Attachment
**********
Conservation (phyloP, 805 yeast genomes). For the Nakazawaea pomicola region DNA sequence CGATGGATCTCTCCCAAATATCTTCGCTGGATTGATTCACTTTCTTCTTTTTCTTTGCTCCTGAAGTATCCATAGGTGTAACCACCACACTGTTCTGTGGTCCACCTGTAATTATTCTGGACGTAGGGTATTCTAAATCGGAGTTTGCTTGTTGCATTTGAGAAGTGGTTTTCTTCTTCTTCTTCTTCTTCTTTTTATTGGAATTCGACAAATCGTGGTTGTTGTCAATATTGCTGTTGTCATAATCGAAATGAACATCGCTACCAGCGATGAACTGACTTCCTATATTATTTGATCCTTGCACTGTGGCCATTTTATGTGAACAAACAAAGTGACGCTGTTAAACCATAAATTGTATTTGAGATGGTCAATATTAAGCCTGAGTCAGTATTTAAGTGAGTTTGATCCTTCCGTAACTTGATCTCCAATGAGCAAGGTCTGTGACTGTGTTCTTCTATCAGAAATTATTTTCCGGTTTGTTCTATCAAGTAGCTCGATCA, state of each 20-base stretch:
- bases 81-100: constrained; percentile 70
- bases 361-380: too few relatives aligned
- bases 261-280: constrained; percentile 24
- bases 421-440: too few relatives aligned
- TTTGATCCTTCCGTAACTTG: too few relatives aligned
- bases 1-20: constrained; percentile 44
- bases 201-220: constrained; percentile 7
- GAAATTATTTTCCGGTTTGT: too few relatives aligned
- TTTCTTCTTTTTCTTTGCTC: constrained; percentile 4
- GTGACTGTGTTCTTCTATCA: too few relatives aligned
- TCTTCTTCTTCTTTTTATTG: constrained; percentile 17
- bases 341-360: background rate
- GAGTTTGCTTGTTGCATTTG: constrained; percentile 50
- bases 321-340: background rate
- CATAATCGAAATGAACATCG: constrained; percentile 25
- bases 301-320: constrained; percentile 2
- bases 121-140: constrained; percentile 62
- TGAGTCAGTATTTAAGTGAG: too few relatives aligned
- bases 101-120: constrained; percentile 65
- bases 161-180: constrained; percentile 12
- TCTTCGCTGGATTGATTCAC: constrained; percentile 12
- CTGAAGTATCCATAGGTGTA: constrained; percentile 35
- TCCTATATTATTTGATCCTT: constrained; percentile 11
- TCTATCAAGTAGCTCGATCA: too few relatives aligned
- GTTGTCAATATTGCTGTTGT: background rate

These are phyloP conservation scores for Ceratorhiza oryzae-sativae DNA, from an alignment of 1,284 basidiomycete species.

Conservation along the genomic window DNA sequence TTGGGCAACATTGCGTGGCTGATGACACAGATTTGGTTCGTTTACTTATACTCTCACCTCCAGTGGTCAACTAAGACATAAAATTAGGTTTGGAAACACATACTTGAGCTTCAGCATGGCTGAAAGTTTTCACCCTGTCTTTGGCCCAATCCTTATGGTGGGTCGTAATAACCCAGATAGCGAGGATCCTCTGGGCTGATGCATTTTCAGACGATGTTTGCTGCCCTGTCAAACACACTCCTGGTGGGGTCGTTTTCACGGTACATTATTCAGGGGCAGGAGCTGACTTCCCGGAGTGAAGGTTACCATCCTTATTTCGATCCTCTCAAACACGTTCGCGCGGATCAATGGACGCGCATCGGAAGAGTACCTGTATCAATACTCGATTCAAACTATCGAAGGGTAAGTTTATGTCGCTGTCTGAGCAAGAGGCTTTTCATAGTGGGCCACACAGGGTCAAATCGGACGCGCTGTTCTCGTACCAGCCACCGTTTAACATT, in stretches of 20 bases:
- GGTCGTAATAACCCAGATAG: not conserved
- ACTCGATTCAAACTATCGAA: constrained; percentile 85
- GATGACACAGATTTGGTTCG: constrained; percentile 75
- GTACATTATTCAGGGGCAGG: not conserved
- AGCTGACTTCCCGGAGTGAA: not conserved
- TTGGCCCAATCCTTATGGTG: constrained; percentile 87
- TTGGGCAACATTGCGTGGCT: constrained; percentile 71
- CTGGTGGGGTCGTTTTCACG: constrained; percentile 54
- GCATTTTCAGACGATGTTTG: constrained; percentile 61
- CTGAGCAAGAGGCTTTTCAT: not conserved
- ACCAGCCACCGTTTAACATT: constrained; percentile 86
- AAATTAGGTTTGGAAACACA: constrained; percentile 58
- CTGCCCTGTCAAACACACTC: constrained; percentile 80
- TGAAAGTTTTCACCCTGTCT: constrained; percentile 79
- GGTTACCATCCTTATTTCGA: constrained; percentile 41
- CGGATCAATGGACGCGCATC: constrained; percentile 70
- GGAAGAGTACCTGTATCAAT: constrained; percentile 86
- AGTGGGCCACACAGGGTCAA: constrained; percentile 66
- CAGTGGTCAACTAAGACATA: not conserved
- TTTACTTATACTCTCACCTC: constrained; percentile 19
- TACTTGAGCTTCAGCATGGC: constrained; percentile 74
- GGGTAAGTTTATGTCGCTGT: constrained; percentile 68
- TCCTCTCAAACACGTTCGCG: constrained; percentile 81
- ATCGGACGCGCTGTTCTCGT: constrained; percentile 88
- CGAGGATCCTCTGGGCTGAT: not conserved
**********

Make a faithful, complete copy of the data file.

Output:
Conservation (phyloP, 805 yeast genomes). For the Nakazawaea pomicola region DNA sequence CGATGGATCTCTCCCAAATATCTTCGCTGGATTGATTCACTTTCTTCTTTTTCTTTGCTCCTGAAGTATCCATAGGTGTAACCACCACACTGTTCTGTGGTCCACCTGTAATTATTCTGGACGTAGGGTATTCTAAATCGGAGTTTGCTTGTTGCATTTGAGAAGTGGTTTTCTTCTTCTTCTTCTTCTTCTTTTTATTGGAATTCGACAAATCGTGGTTGTTGTCAATATTGCTGTTGTCATAATCGAAATGAACATCGCTACCAGCGATGAACTGACTTCCTATATTATTTGATCCTTGCACTGTGGCCATTTTATGTGAACAAACAAAGTGACGCTGTTAAACCATAAATTGTATTTGAGATGGTCAATATTAAGCCTGAGTCAGTATTTAAGTGAGTTTGATCCTTCCGTAACTTGATCTCCAATGAGCAAGGTCTGTGACTGTGTTCTTCTATCAGAAATTATTTTCCGGTTTGTTCTATCAAGTAGCTCGATCA, state of each 20-base stretch:
- bases 81-100: constrained; percentile 70
- bases 361-380: too few relatives aligned
- bases 261-280: constrained; percentile 24
- bases 421-440: too few relatives aligned
- TTTGATCCTTCCGTAACTTG: too few relatives aligned
- bases 1-20: constrained; percentile 44
- bases 201-220: constrained; percentile 7
- GAAATTATTTTCCGGTTTGT: too few relatives aligned
- TTTCTTCTTTTTCTTTGCTC: constrained; percentile 4
- GTGACTGTGTTCTTCTATCA: too few relatives aligned
- TCTTCTTCTTCTTTTTATTG: constrained; percentile 17
- bases 341-360: background rate
- GAGTTTGCTTGTTGCATTTG: constrained; percentile 50
- bases 321-340: background rate
- CATAATCGAAATGAACATCG: constrained; percentile 25
- bases 301-320: constrained; percentile 2
- bases 121-140: constrained; percentile 62
- TGAGTCAGTATTTAAGTGAG: too few relatives aligned
- bases 101-120: constrained; percentile 65
- bases 161-180: constrained; percentile 12
- TCTTCGCTGGATTGATTCAC: constrained; percentile 12
- CTGAAGTATCCATAGGTGTA: constrained; percentile 35
- TCCTATATTATTTGATCCTT: constrained; percentile 11
- TCTATCAAGTAGCTCGATCA: too few relatives aligned
- GTTGTCAATATTGCTGTTGT: background rate

These are phyloP conservation scores for Ceratorhiza oryzae-sativae DNA, from an alignment of 1,284 basidiomycete species.

Conservation along the genomic window DNA sequence TTGGGCAACATTGCGTGGCTGATGACACAGATTTGGTTCGTTTACTTATACTCTCACCTCCAGTGGTCAACTAAGACATAAAATTAGGTTTGGAAACACATACTTGAGCTTCAGCATGGCTGAAAGTTTTCACCCTGTCTTTGGCCCAATCCTTATGGTGGGTCGTAATAACCCAGATAGCGAGGATCCTCTGGGCTGATGCATTTTCAGACGATGTTTGCTGCCCTGTCAAACACACTCCTGGTGGGGTCGTTTTCACGGTACATTATTCAGGGGCAGGAGCTGACTTCCCGGAGTGAAGGTTACCATCCTTATTTCGATCCTCTCAAACACGTTCGCGCGGATCAATGGACGCGCATCGGAAGAGTACCTGTATCAATACTCGATTCAAACTATCGAAGGGTAAGTTTATGTCGCTGTCTGAGCAAGAGGCTTTTCATAGTGGGCCACACAGGGTCAAATCGGACGCGCTGTTCTCGTACCAGCCACCGTTTAACATT, in stretches of 20 bases:
- GGTCGTAATAACCCAGATAG: not conserved
- ACTCGATTCAAACTATCGAA: constrained; percentile 85
- GATGACACAGATTTGGTTCG: constrained; percentile 75
- GTACATTATTCAGGGGCAGG: not conserved
- AGCTGACTTCCCGGAGTGAA: not conserved
- TTGGCCCAATCCTTATGGTG: constrained; percentile 87
- TTGGGCAACATTGCGTGGCT: constrained; percentile 71
- CTGGTGGGGTCGTTTTCACG: constrained; percentile 54
- GCATTTTCAGACGATGTTTG: constrained; percentile 61
- CTGAGCAAGAGGCTTTTCAT: not conserved
- ACCAGCCACCGTTTAACATT: constrained; percentile 86
- AAATTAGGTTTGGAAACACA: constrained; percentile 58
- CTGCCCTGTCAAACACACTC: constrained; percentile 80
- TGAAAGTTTTCACCCTGTCT: constrained; percentile 79
- GGTTACCATCCTTATTTCGA: constrained; percentile 41
- CGGATCAATGGACGCGCATC: constrained; percentile 70
- GGAAGAGTACCTGTATCAAT: constrained; percentile 86
- AGTGGGCCACACAGGGTCAA: constrained; percentile 66
- CAGTGGTCAACTAAGACATA: not conserved
- TTTACTTATACTCTCACCTC: constrained; percentile 19
- TACTTGAGCTTCAGCATGGC: constrained; percentile 74
- GGGTAAGTTTATGTCGCTGT: constrained; percentile 68
- TCCTCTCAAACACGTTCGCG: constrained; percentile 81
- ATCGGACGCGCTGTTCTCGT: constrained; percentile 88
- CGAGGATCCTCTGGGCTGAT: not conserved